Palestinian towns and villages depopulated during the 1947–1949 Palestine war © Wiki Commons Al Nakba graffiti in Nazareth © PRA/cc-by-sa-4.0 Palestinian Refugees in Galilee © Fred Csasznik Palestinian refugees © Fred Csasznik
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Palestinian towns and villages depopulated during the 1947–1949 Palestine war © Wiki Commons
The creation of Palestinian statelessness is a central component of the Nakba and continues to be a feature of Palestinian national life to the present day. All Arab Palestinians became immediately stateless as a result of the Nakba, although some took on other nationalities. After 1948, Palestinians ceased to be simply Palestinian, instead becoming either Israeli-Palestinians, UNRWA Palestinians, West Bank-Palestinians, and Gazan-Palestinians, in addition to the wider Palestinian diaspora who were able to achieve residency outside of historic Palestine and the refugee camps. The first Israeli Nationality Law, passed on 14 July 1952, denationalized Palestinians, rendering the former Palestinian citizenship “devoid of substance”, “not satisfactory and is inappropriate to the situation following the establishment of Israel”.

The Nakba was the primary cause of the Palestinian diaspora; at the same time Israel was created as a Jewish homeland, the Palestinians were turned into a “refugee nation” with a “wandering identity”. Today a majority of the 13.7 million Palestinians live in the diaspora, i.e. they live outside of the historical area of Mandatory Palestine, primarily in other countries of the Arab world. Of the 6.2 million people registered by the UN’s dedicated Palestinian refugee agency, UNRWA, about 40% live in the West Bank and Gaza, and 60% in the diaspora. A large number of these diaspora refugees are not integrated into their host countries, as illustrated by the ongoing tension of Palestinians in Lebanon or the 1990–91 Palestinian exodus from Kuwait. These factors have resulted in a Palestinian identity of “suffering”, whilst the deterritorialization of the Palestinians has created a uniting factor and focal point in the desire to return to their lost homeland (Palestinian refugees, Arabs of Israel, and Palestinian nationalism).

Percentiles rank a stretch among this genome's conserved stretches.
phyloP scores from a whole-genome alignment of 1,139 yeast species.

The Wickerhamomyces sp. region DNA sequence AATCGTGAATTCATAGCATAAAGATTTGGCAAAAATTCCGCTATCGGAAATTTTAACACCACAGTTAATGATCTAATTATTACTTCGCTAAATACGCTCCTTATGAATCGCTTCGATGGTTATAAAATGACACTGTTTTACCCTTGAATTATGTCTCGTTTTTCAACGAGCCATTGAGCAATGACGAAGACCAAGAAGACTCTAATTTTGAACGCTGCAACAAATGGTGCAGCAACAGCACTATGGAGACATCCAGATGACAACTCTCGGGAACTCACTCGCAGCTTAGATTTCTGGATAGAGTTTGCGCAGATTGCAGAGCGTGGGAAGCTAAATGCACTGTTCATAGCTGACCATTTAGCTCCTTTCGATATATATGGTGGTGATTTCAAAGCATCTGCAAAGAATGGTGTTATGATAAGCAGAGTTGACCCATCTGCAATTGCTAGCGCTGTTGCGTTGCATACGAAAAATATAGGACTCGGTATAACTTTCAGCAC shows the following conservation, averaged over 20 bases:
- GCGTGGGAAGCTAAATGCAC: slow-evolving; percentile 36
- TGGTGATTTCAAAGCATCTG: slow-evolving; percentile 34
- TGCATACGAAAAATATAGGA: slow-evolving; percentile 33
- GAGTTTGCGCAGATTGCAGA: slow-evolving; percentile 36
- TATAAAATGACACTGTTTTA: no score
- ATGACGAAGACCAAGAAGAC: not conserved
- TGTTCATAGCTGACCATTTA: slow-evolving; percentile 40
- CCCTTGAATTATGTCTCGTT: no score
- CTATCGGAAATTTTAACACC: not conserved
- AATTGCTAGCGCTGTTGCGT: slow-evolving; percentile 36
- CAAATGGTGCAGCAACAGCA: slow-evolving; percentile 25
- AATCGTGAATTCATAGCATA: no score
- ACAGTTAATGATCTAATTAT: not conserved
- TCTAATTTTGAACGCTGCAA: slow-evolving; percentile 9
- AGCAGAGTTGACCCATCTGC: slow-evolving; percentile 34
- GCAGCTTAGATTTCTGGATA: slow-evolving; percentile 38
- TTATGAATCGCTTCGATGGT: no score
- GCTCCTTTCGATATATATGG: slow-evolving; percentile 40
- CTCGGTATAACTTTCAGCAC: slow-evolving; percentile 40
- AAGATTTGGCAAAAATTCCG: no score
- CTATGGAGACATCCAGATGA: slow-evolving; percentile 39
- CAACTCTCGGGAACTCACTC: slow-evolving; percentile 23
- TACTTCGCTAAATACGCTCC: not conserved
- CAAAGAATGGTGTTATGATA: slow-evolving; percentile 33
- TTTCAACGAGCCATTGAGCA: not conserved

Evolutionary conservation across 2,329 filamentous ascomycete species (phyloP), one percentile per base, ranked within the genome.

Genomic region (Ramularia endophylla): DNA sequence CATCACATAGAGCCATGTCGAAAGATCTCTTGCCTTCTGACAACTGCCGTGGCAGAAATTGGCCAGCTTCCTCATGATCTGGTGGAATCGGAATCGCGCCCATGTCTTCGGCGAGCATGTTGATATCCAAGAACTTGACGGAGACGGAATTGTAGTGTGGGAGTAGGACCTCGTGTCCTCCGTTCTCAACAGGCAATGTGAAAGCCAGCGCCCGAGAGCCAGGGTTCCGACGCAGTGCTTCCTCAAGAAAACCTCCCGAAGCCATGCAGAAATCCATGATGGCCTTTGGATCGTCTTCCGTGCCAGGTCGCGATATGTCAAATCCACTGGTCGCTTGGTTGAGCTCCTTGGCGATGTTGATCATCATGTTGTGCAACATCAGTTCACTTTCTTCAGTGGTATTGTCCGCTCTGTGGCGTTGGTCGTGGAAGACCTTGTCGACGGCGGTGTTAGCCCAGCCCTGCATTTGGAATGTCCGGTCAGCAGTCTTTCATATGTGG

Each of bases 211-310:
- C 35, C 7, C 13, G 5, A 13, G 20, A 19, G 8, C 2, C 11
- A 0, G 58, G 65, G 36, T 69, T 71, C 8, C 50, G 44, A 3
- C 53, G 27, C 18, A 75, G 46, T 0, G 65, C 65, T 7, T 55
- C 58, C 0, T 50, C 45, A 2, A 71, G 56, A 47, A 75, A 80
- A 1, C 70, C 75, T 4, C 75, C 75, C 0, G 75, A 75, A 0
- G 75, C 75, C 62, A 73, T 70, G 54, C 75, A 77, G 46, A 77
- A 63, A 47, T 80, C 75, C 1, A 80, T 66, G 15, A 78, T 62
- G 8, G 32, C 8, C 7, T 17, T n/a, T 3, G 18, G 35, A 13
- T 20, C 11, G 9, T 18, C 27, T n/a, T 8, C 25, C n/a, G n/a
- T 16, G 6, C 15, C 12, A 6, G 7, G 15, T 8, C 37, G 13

The period of the Nakba is the “other side of the coin” of the period which many Jewish Israelis refer to as the birth of the state of Israel and their “War of Independence”. Jewish Israelis commonly perceive the 1948 war and its outcome as an equally formative and fundamental event – as an act of justice and redemption for the Jewish people after centuries of historical suffering, and the key step in the “negation of the Diaspora“. As a result, the narrative is extremely sensitive to the Israeli identity. In May 2009 Yisrael Beiteinu introduced a bill that would outlaw all Nakba commemorations, with a three-year prison sentence for such acts of remembrance. Following public criticism the bill draft was changed, the prison sentence dropped and instead the Minister of Finance would have the authority to reduce state funding for Israeli institutions found to be “commemorating Independence Day or the day of the establishment of the state as a day of mourning”. The new draft was approved by the Knesset in March 2011. The implementation of the new law unintentionally promoted knowledge of the Nakba within Israeli society, an example of the Streisand effect.

Read more on Wikipedia List of towns and villages depopulated during the 1947–1949 Palestine war and Wikipedia Nakba (Smart Traveler App by U.S. Department of State - Weather report by weather.com - Johns Hopkins University & Medicine - Coronavirus Resource Center - Global Passport Power Rank - Democracy Index - GDP according to IMF, UN, and World Bank - Global Competitiveness Report - Corruption Perceptions Index - Press Freedom Index - World Justice Project - Rule of Law Index - UN Human Development Index - Global Peace Index - Travel & Tourism Competitiveness Index). Photos by Wikimedia Commons. If you have a suggestion, critique, review or comment to this blog entry, we are looking forward to receive your e-mail at comment@wingsch.net. Please name the headline of the blog post to which your e-mail refers to in the subject line.